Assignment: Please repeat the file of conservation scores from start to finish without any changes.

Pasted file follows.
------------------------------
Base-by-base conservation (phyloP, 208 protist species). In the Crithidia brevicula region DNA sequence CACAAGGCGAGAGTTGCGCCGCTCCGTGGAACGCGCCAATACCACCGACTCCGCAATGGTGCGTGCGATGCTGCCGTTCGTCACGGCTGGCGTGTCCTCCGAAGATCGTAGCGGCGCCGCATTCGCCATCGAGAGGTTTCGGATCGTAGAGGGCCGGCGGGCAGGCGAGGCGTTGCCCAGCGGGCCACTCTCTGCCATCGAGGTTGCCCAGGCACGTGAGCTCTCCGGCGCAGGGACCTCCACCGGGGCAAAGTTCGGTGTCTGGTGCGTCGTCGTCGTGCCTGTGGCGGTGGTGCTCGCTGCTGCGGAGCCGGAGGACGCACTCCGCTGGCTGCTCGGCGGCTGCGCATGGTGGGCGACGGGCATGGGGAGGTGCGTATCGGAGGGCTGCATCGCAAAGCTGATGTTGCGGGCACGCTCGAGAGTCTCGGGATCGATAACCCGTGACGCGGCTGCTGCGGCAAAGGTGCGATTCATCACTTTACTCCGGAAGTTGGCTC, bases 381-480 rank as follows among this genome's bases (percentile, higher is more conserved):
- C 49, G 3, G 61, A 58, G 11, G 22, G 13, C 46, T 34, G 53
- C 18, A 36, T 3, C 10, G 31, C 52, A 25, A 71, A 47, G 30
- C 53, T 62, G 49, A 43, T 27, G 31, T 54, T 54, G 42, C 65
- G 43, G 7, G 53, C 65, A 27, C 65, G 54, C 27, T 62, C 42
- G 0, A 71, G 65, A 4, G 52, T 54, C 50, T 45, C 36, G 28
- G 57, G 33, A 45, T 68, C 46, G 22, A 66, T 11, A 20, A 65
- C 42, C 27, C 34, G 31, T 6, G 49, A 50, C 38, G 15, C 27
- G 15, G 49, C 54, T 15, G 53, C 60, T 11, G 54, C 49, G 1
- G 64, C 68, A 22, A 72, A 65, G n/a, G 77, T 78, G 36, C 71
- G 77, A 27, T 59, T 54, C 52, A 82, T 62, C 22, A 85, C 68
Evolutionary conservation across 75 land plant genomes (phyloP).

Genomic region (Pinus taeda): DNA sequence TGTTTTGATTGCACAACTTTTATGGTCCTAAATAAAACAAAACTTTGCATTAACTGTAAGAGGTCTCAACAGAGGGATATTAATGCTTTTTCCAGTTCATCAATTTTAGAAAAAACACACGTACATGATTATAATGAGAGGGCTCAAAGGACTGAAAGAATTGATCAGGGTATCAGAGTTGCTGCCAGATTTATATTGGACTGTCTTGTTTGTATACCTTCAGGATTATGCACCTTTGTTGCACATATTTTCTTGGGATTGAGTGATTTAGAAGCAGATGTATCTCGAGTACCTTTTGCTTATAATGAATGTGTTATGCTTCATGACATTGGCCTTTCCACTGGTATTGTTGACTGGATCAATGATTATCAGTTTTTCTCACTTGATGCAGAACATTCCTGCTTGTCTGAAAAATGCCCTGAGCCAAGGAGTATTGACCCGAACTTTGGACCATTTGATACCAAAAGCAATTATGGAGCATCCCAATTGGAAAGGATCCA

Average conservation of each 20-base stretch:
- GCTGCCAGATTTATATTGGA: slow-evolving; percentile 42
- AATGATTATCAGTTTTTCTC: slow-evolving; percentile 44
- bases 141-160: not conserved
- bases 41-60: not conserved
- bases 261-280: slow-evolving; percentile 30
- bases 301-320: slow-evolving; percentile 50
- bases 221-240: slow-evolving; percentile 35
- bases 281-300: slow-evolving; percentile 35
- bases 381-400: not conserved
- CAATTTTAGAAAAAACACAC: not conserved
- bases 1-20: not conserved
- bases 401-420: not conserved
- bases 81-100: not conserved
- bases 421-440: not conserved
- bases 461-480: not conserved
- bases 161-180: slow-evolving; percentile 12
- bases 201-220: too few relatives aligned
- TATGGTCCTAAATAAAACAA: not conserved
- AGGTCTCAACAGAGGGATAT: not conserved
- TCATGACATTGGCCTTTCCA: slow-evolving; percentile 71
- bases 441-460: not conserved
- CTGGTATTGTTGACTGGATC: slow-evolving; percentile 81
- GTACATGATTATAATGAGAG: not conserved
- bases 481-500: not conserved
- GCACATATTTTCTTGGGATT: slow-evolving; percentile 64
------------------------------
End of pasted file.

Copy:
Base-by-base conservation (phyloP, 208 protist species). In the Crithidia brevicula region DNA sequence CACAAGGCGAGAGTTGCGCCGCTCCGTGGAACGCGCCAATACCACCGACTCCGCAATGGTGCGTGCGATGCTGCCGTTCGTCACGGCTGGCGTGTCCTCCGAAGATCGTAGCGGCGCCGCATTCGCCATCGAGAGGTTTCGGATCGTAGAGGGCCGGCGGGCAGGCGAGGCGTTGCCCAGCGGGCCACTCTCTGCCATCGAGGTTGCCCAGGCACGTGAGCTCTCCGGCGCAGGGACCTCCACCGGGGCAAAGTTCGGTGTCTGGTGCGTCGTCGTCGTGCCTGTGGCGGTGGTGCTCGCTGCTGCGGAGCCGGAGGACGCACTCCGCTGGCTGCTCGGCGGCTGCGCATGGTGGGCGACGGGCATGGGGAGGTGCGTATCGGAGGGCTGCATCGCAAAGCTGATGTTGCGGGCACGCTCGAGAGTCTCGGGATCGATAACCCGTGACGCGGCTGCTGCGGCAAAGGTGCGATTCATCACTTTACTCCGGAAGTTGGCTC, bases 381-480 rank as follows among this genome's bases (percentile, higher is more conserved):
- C 49, G 3, G 61, A 58, G 11, G 22, G 13, C 46, T 34, G 53
- C 18, A 36, T 3, C 10, G 31, C 52, A 25, A 71, A 47, G 30
- C 53, T 62, G 49, A 43, T 27, G 31, T 54, T 54, G 42, C 65
- G 43, G 7, G 53, C 65, A 27, C 65, G 54, C 27, T 62, C 42
- G 0, A 71, G 65, A 4, G 52, T 54, C 50, T 45, C 36, G 28
- G 57, G 33, A 45, T 68, C 46, G 22, A 66, T 11, A 20, A 65
- C 42, C 27, C 34, G 31, T 6, G 49, A 50, C 38, G 15, C 27
- G 15, G 49, C 54, T 15, G 53, C 60, T 11, G 54, C 49, G 1
- G 64, C 68, A 22, A 72, A 65, G n/a, G 77, T 78, G 36, C 71
- G 77, A 27, T 59, T 54, C 52, A 82, T 62, C 22, A 85, C 68
Evolutionary conservation across 75 land plant genomes (phyloP).

Genomic region (Pinus taeda): DNA sequence TGTTTTGATTGCACAACTTTTATGGTCCTAAATAAAACAAAACTTTGCATTAACTGTAAGAGGTCTCAACAGAGGGATATTAATGCTTTTTCCAGTTCATCAATTTTAGAAAAAACACACGTACATGATTATAATGAGAGGGCTCAAAGGACTGAAAGAATTGATCAGGGTATCAGAGTTGCTGCCAGATTTATATTGGACTGTCTTGTTTGTATACCTTCAGGATTATGCACCTTTGTTGCACATATTTTCTTGGGATTGAGTGATTTAGAAGCAGATGTATCTCGAGTACCTTTTGCTTATAATGAATGTGTTATGCTTCATGACATTGGCCTTTCCACTGGTATTGTTGACTGGATCAATGATTATCAGTTTTTCTCACTTGATGCAGAACATTCCTGCTTGTCTGAAAAATGCCCTGAGCCAAGGAGTATTGACCCGAACTTTGGACCATTTGATACCAAAAGCAATTATGGAGCATCCCAATTGGAAAGGATCCA

Average conservation of each 20-base stretch:
- GCTGCCAGATTTATATTGGA: slow-evolving; percentile 42
- AATGATTATCAGTTTTTCTC: slow-evolving; percentile 44
- bases 141-160: not conserved
- bases 41-60: not conserved
- bases 261-280: slow-evolving; percentile 30
- bases 301-320: slow-evolving; percentile 50
- bases 221-240: slow-evolving; percentile 35
- bases 281-300: slow-evolving; percentile 35
- bases 381-400: not conserved
- CAATTTTAGAAAAAACACAC: not conserved
- bases 1-20: not conserved
- bases 401-420: not conserved
- bases 81-100: not conserved
- bases 421-440: not conserved
- bases 461-480: not conserved
- bases 161-180: slow-evolving; percentile 12
- bases 201-220: too few relatives aligned
- TATGGTCCTAAATAAAACAA: not conserved
- AGGTCTCAACAGAGGGATAT: not conserved
- TCATGACATTGGCCTTTCCA: slow-evolving; percentile 71
- bases 441-460: not conserved
- CTGGTATTGTTGACTGGATC: slow-evolving; percentile 81
- GTACATGATTATAATGAGAG: not conserved
- bases 481-500: not conserved
- GCACATATTTTCTTGGGATT: slow-evolving; percentile 64